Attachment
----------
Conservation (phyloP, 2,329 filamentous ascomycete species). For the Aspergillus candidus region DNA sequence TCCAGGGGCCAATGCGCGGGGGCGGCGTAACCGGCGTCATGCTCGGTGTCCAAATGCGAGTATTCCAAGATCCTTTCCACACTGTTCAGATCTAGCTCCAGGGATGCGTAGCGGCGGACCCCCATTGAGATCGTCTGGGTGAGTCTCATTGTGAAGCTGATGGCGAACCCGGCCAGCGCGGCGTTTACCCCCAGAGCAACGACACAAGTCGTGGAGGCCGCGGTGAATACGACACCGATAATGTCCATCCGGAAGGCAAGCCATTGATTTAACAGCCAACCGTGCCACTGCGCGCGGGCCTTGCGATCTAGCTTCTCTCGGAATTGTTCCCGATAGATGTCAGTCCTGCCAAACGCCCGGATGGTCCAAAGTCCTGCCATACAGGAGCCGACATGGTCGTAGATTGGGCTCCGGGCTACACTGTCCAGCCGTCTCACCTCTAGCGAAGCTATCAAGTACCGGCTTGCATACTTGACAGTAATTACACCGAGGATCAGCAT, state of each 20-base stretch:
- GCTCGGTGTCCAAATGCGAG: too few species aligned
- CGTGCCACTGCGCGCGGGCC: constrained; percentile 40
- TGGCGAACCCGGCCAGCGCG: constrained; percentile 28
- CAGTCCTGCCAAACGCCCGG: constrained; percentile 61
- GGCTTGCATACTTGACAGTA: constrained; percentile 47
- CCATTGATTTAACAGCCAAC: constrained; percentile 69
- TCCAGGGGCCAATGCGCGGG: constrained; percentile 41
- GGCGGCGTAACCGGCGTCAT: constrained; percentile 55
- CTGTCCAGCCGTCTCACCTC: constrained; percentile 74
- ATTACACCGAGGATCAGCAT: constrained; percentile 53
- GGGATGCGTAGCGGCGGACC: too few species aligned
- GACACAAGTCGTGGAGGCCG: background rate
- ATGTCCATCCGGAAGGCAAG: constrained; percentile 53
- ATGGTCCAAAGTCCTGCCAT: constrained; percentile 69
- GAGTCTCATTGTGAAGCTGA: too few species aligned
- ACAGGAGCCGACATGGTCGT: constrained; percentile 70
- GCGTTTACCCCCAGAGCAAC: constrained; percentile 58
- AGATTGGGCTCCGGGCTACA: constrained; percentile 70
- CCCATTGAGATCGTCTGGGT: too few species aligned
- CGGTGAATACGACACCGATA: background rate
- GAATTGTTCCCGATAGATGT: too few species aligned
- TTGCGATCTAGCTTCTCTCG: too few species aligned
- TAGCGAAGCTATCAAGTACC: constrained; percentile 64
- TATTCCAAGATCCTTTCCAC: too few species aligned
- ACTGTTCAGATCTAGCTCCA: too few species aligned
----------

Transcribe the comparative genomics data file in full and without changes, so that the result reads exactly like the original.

Conservation (phyloP, 2,329 filamentous ascomycete species). For the Aspergillus candidus region DNA sequence TCCAGGGGCCAATGCGCGGGGGCGGCGTAACCGGCGTCATGCTCGGTGTCCAAATGCGAGTATTCCAAGATCCTTTCCACACTGTTCAGATCTAGCTCCAGGGATGCGTAGCGGCGGACCCCCATTGAGATCGTCTGGGTGAGTCTCATTGTGAAGCTGATGGCGAACCCGGCCAGCGCGGCGTTTACCCCCAGAGCAACGACACAAGTCGTGGAGGCCGCGGTGAATACGACACCGATAATGTCCATCCGGAAGGCAAGCCATTGATTTAACAGCCAACCGTGCCACTGCGCGCGGGCCTTGCGATCTAGCTTCTCTCGGAATTGTTCCCGATAGATGTCAGTCCTGCCAAACGCCCGGATGGTCCAAAGTCCTGCCATACAGGAGCCGACATGGTCGTAGATTGGGCTCCGGGCTACACTGTCCAGCCGTCTCACCTCTAGCGAAGCTATCAAGTACCGGCTTGCATACTTGACAGTAATTACACCGAGGATCAGCAT, state of each 20-base stretch:
- GCTCGGTGTCCAAATGCGAG: too few species aligned
- CGTGCCACTGCGCGCGGGCC: constrained; percentile 40
- TGGCGAACCCGGCCAGCGCG: constrained; percentile 28
- CAGTCCTGCCAAACGCCCGG: constrained; percentile 61
- GGCTTGCATACTTGACAGTA: constrained; percentile 47
- CCATTGATTTAACAGCCAAC: constrained; percentile 69
- TCCAGGGGCCAATGCGCGGG: constrained; percentile 41
- GGCGGCGTAACCGGCGTCAT: constrained; percentile 55
- CTGTCCAGCCGTCTCACCTC: constrained; percentile 74
- ATTACACCGAGGATCAGCAT: constrained; percentile 53
- GGGATGCGTAGCGGCGGACC: too few species aligned
- GACACAAGTCGTGGAGGCCG: background rate
- ATGTCCATCCGGAAGGCAAG: constrained; percentile 53
- ATGGTCCAAAGTCCTGCCAT: constrained; percentile 69
- GAGTCTCATTGTGAAGCTGA: too few species aligned
- ACAGGAGCCGACATGGTCGT: constrained; percentile 70
- GCGTTTACCCCCAGAGCAAC: constrained; percentile 58
- AGATTGGGCTCCGGGCTACA: constrained; percentile 70
- CCCATTGAGATCGTCTGGGT: too few species aligned
- CGGTGAATACGACACCGATA: background rate
- GAATTGTTCCCGATAGATGT: too few species aligned
- TTGCGATCTAGCTTCTCTCG: too few species aligned
- TAGCGAAGCTATCAAGTACC: constrained; percentile 64
- TATTCCAAGATCCTTTCCAC: too few species aligned
- ACTGTTCAGATCTAGCTCCA: too few species aligned